Get a laser safety officer certification

Say you’re working on a manufacturing shop floor or in a medical setting that uses lasers. In that case, you can become a certified laser safety officer. To become a laser safety officer:

  1. Complete a program that fulfills the standards set by the American National Standards Institute.
  2. Become certified by passing an exam approved by the Board of Laser Safety.

3 Industry Trends in Laser Jobs

"People tend to stay in this field," Glover said. "In photonics and lasers, your skills and knowledge aren't likely to go obsolete."

Today, laser pros and researchers are constantly innovating. Look out for new workforce opportunities where laser technology is advancing. Here are just a few of the latest developments:

Treating Alzheimer's disease

Alzheimer's disease, a disease affecting memory and cognition, has no known cure. However, scientists have begun experimenting with low-level lasers in clinical trials to lessen Alzheimer's symptoms.

If these trials prove successful, laser therapy could be game-changing for patients and anyone working in gerontology or nursing.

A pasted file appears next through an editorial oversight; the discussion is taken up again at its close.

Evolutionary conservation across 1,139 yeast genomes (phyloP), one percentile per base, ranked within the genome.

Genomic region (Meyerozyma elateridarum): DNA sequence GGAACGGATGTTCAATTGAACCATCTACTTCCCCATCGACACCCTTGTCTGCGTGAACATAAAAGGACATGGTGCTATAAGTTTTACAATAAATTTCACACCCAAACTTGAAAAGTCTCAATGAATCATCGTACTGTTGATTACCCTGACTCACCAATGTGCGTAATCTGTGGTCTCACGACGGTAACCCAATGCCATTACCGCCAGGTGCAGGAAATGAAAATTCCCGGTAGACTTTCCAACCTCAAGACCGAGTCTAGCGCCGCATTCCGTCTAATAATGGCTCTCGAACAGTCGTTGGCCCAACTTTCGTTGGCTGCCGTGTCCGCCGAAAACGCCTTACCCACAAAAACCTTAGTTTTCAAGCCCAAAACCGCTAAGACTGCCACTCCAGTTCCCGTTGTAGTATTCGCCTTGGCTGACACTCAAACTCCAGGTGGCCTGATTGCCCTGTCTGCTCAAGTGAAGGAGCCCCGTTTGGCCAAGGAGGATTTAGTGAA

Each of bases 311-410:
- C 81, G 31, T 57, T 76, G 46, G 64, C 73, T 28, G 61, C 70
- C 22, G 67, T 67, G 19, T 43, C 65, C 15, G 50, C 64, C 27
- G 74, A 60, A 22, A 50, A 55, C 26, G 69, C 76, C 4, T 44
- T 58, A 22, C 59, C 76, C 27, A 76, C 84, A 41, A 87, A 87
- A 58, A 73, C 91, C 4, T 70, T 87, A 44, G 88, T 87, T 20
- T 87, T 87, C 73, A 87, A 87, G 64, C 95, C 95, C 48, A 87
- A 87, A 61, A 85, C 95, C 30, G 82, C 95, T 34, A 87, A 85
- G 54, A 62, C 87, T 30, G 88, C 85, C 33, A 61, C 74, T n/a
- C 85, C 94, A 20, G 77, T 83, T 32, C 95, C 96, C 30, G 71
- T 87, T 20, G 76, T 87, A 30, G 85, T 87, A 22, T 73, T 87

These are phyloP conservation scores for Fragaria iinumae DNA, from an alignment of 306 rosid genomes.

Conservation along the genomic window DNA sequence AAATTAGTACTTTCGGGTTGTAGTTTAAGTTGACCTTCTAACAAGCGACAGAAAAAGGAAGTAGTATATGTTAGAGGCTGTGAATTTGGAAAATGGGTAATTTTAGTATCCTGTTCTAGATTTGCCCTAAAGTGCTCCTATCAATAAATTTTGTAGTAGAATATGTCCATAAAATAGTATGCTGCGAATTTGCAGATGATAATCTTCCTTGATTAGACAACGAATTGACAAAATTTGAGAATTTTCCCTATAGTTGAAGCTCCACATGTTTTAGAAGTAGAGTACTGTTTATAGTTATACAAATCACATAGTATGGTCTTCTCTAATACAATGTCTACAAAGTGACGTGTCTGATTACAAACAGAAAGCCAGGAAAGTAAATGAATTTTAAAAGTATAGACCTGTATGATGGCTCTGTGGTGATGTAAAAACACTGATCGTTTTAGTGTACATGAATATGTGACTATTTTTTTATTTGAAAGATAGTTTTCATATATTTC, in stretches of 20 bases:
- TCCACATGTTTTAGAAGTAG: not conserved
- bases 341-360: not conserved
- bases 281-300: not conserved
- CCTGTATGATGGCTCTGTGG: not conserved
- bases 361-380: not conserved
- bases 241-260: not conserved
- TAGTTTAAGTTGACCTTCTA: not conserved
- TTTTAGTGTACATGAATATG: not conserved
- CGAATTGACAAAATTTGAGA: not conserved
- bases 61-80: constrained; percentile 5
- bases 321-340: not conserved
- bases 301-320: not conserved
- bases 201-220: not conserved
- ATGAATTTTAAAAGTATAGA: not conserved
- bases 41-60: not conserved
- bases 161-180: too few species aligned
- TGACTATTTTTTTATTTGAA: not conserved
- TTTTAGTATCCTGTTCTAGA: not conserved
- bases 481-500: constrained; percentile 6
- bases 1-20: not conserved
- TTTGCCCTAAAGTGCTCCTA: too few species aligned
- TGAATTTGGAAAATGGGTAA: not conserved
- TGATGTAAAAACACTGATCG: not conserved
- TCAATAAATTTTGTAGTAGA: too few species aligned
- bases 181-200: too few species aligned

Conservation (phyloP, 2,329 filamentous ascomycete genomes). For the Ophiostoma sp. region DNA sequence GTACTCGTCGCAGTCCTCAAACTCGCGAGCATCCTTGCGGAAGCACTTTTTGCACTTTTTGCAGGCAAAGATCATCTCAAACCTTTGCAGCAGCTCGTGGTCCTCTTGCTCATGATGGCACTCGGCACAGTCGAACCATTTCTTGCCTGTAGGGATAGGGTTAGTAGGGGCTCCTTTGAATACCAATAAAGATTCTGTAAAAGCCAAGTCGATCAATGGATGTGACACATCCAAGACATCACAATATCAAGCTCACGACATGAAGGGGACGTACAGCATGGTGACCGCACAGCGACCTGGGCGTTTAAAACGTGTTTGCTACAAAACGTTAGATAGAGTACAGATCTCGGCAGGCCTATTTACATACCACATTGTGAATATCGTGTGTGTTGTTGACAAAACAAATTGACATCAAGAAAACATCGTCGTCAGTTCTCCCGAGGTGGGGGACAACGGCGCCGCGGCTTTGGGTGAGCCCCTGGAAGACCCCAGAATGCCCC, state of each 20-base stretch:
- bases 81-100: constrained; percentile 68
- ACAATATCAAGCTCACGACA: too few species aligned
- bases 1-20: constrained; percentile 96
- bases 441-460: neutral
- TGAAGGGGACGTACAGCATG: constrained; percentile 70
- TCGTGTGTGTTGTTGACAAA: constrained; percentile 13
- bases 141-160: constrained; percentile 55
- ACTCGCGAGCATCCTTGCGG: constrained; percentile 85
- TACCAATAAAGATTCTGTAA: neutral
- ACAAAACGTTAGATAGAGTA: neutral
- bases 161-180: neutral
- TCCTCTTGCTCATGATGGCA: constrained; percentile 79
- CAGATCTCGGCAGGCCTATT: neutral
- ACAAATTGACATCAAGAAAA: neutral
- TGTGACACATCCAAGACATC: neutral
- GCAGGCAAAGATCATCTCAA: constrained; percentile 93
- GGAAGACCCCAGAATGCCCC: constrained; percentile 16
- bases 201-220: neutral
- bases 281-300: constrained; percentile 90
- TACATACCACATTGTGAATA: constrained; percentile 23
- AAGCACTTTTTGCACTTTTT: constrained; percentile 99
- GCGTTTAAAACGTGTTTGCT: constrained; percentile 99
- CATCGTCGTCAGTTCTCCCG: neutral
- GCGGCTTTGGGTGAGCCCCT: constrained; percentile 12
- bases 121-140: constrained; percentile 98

Fast-tracking production with 3D printing

Inside a 3D printer, lasers mark, cut, and shape the layers that form the final product.

3D printing — also called additive manufacturing — ranks among the trends that could shape the skilled trades. Since 3D printers work swiftly and build parts from practically nothing, they could solve manufacturers' productivity and supply chain challenges.

As 3D printing gains popularity, the manufacturing workforce may need more laser operators, programmers, safety officers, and engineers.

Improving space communications

In 2020, NASA began testing lasers to improve the way satellites send information back to earth. These lasers can transmit more data faster compared to radio waves, which have been used since the 1960s.

NASA hires engineers, scientists, and technicians in their labs. Inspired? Check out more careers in STEM.

Resources on Getting Laser Jobs

Find more information about laser jobs as well as training and networking opportunities through the following agencies.

Meet the Laser Expert

Steven Glover is the director of business development for the Laser Institute of America (LIA). He has worked at LIA for roughly a decade.

Lyss Welding
Lyss Welding
Contributing Writer

Lyss Welding is a staff writer who covers career and education topics for Become with Lantern. Since graduating from the University of Chicago with a bachelor's degree in linguistics, Lyss has worked in 21st century skills programs and for companies writing curriculum and training resources for students and job seekers. Her writing has also appeared on Best Value Schools and Grad School Hub.